I had no inkling how my complacence would be smashed and replaced soon by an unsettling sense of restlessness and despair with the arrival of a diabolical, invisible monster named Corona. The world around us was thrown out of gear in no time. Our familiar life patterns went for a total toss. Our collective psyche took a weary dip in a vast ocean of soap bubbles and sanitisers with countless foams of do’s and dont’s from WHO (and who not!) on the crests of its dark waves.

Kolkata’s iconic Howrah Bridge, usually packed with traffic, stands eerily empty during lockdown. Source: VisionMakers

The tentative deadline for my final submission to Famine Tales was also knocking at the door. But it was becoming too difficult to concentrate on the artwork. I was distracted and my thoughts were diffused. Mild, friendly reminder mails were also coming at times. And, to make things worse, I suddenly discovered that a particular drawing ink which I badly wanted to use for my story was simply not there in my stock. A total lockdown had been clamped down on us by that time. The shops were closed. Amazon too was lost in thin air. But I badly needed to do a lot of nib sketches in brown, since I never wanted to solely depend on black – for this story, at least. All this added to my unrest.

Suddenly, I thought – how about trying to make my own drawing ink? A few attempts at mixing whatever Fuji transparent colour paper strips were still left with black drawing ink proved futile. I did not get that special brown tint I wanted. Eventually, I consulted an artist friend. He suggested kattha, one of the principal ingredients used in the preparation of paan from betel leaves. It is popularly known as cutch or Acacia catechu, which is widely used for dyeing clothes.

Acacia catechu, known as cutch, kattha, or khair. Source: CPR Environmental Education Centre, Chennai database

A young friend further helped me by bringing some hard chunks of cutch from a local paan shop owner who still kept his shop open.

Cutch (khair) being used in paan.

I followed my friend’s instructions – dipped a chunk in some water and left it for one full day.

The colour looked rich, but it had to be used on good cartridge papers, that too, only in brushstrokes. It was not yet strong enough …

… I needed it to hold on to a nib. And the lesser the water the darker the colour.

To be precise, the darkness or brightness depended on the amount of water used. A good amount of water gave the work a certain soft, suave tone.

I was now determined to go ahead with it.

I don’t remember how long I had to wait before I could book an order for commercial paints online. Corona has made many of us lose count of time. A set of the required ink bottles took some time to come, and when they did, they landed up like a boxful of angels.

But by that time, I had already created some of the artwork using my traditional colour source. The entire exercise had also been intoxicating for me. As if it was a kind of rediscovery of memories of the many accounts I had read of inventing mediums in times of necessity. The sight of the first small bowl of pigment carefully prepared by my wife in our small kitchen was sheer love. I had felt like an overjoyed Florentino in these weird times of Corona! How could I have even thought of forgetting them once the crisis was over – though only for the time being?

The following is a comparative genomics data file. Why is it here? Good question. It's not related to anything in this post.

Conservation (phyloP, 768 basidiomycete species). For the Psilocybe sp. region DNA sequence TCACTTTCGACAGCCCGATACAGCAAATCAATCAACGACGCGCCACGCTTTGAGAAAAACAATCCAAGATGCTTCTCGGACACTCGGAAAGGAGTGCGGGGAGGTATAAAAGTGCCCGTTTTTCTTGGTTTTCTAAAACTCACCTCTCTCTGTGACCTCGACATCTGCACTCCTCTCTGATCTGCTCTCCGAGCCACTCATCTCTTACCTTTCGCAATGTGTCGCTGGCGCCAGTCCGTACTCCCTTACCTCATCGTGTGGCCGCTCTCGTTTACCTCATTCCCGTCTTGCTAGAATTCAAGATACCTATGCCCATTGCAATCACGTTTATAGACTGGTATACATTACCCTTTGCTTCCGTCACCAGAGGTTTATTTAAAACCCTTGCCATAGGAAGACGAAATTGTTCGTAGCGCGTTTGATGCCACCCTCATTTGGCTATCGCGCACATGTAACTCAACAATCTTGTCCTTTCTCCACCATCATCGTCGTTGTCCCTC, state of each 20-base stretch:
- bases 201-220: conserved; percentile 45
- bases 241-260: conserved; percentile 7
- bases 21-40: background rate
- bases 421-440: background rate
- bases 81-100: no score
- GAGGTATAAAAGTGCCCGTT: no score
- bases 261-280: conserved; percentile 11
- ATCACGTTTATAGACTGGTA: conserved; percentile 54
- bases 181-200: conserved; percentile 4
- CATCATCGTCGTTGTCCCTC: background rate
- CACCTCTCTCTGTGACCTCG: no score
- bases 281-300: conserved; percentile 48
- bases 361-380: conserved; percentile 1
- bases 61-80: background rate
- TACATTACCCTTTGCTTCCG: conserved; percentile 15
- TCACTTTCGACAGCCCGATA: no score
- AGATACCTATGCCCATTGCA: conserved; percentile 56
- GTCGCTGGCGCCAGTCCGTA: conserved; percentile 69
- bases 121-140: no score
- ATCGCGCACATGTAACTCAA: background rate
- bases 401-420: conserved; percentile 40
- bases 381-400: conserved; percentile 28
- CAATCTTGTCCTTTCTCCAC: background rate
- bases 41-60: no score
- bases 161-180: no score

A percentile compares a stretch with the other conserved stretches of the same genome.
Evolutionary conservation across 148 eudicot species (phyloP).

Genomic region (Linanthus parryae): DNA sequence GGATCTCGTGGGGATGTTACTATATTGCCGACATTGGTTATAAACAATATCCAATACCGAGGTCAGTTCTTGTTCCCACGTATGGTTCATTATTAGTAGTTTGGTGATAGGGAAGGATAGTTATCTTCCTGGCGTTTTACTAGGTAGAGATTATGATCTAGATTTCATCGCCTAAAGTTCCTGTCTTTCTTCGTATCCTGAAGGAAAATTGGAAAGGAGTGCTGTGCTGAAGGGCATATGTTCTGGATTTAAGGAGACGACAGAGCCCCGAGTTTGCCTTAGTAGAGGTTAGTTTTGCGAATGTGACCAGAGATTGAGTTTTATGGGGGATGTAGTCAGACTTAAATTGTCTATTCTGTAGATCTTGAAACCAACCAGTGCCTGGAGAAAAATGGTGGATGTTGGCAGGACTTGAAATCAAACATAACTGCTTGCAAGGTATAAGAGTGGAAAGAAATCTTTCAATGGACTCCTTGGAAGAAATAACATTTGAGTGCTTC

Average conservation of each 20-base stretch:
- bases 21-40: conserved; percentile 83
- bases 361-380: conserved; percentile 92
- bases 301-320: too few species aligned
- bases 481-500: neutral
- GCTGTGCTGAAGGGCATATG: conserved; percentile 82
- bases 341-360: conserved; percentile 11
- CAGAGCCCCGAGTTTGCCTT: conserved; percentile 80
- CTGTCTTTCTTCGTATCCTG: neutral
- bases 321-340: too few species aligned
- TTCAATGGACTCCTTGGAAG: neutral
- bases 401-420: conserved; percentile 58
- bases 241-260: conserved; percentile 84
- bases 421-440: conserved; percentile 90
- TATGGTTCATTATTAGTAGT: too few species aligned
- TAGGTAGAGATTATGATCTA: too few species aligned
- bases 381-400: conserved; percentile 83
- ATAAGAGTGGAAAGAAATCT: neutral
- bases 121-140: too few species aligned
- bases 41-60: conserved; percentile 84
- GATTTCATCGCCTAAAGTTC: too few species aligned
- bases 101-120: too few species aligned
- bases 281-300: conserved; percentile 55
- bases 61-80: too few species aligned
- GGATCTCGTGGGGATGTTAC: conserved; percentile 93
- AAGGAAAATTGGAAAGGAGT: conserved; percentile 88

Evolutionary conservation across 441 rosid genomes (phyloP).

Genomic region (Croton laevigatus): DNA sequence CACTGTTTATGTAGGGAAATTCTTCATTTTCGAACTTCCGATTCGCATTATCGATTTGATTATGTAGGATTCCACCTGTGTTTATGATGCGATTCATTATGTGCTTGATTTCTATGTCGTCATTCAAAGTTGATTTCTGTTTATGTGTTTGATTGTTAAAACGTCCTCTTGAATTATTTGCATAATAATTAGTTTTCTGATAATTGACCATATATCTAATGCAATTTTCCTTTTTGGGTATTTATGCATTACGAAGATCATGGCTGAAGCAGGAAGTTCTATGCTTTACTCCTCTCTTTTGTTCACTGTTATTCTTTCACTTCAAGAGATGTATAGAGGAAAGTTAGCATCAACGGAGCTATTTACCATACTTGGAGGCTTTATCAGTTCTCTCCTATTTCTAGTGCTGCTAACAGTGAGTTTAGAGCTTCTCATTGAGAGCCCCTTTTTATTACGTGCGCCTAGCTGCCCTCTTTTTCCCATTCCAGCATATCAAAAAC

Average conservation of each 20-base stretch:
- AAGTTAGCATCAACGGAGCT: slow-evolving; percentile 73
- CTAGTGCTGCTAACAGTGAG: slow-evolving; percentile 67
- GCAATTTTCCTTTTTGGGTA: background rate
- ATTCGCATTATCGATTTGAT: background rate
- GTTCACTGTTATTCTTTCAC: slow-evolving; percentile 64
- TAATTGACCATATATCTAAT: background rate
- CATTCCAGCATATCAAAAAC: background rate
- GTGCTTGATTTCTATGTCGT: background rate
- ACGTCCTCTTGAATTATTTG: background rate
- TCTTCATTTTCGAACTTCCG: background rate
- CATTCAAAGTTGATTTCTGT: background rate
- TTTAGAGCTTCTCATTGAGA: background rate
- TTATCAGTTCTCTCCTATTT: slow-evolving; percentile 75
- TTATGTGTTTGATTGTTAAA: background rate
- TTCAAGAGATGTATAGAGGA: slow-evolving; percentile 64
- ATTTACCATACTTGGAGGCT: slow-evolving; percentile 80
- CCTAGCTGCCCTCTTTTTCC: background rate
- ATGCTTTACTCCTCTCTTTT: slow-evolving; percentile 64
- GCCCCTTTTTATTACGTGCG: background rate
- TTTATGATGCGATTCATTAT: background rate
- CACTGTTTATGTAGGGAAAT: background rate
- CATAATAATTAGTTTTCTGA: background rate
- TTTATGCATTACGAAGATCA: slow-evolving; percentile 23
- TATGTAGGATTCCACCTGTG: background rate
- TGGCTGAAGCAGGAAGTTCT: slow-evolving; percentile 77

I decided to give those drawings their due place. They have been incorporated in my story. The warm brown in the early artworks will forever be a celebration.

Sarbajit sketches and paints with his cutch colours.


Sarbajit Sen is a well-known graphic artist and filmmaker in India. His graphic narratives have been exhibited at the Barbican in London, and in Kolkata, New Delhi, Chicago, and Los Angeles. Widely published in India and abroad, Sarbajit is also an editor of Longform, an anthology of graphic narratives, published by Harper Collins, India.

Community Kitchen Initiatives in UK and India

Community Kitchen Initiatives in UK and India 

Towards a transformative politics during the time of Covid-19

By Rishika Mukhopadhyay

From BBC News, 15 March, 2020

The week before the official lockdown in the UK, we knew something ominous was coming because the supermarket shelves were emptying fast. The first advice I had was to secure grocery to survive for a few weeks. Within a few days, the shelves were replenished and there was no shortage of food in my life here. A strange calmness engulfed me in this little town of South West England. Sitting in the comfort of the four walls of my room in Exeter, I hardly realised how Covid-19 ravaged people’s lives elsewhere. I was allowed to go out once a day for exercise, to use that time of walking attentively and mindfully, soak in the nature around us. My well-wishers were concerned about my health and wellbeing. I focused my energy on creating ideal working conditions, as ‘work from home’ became the new norm. It was alright, until one day when I encountered the image of Indian migrants’ ‘long march home’.

From Times of India, 27 March, 2020

My reality transformed drastically as a virus-hit world once again exposed glaring inequalities and showed how few of us are granted privileges. From the very beginning, every government decision designed to prevent the spread of this virus, in the UK and India, was taken keeping in mind people like us: who have a safe home to stay in, endless water supply to wash their hands, whose vocabulary includes “hand sanitiser”, and who can afford to think about “social distancing” while working from home! I  felt terribly unsettled by these pandemic mitigation policies where a whole section of the vulnerable population was rendered silent and invisible unless they decided to walk thousands of kilometres to reach their home!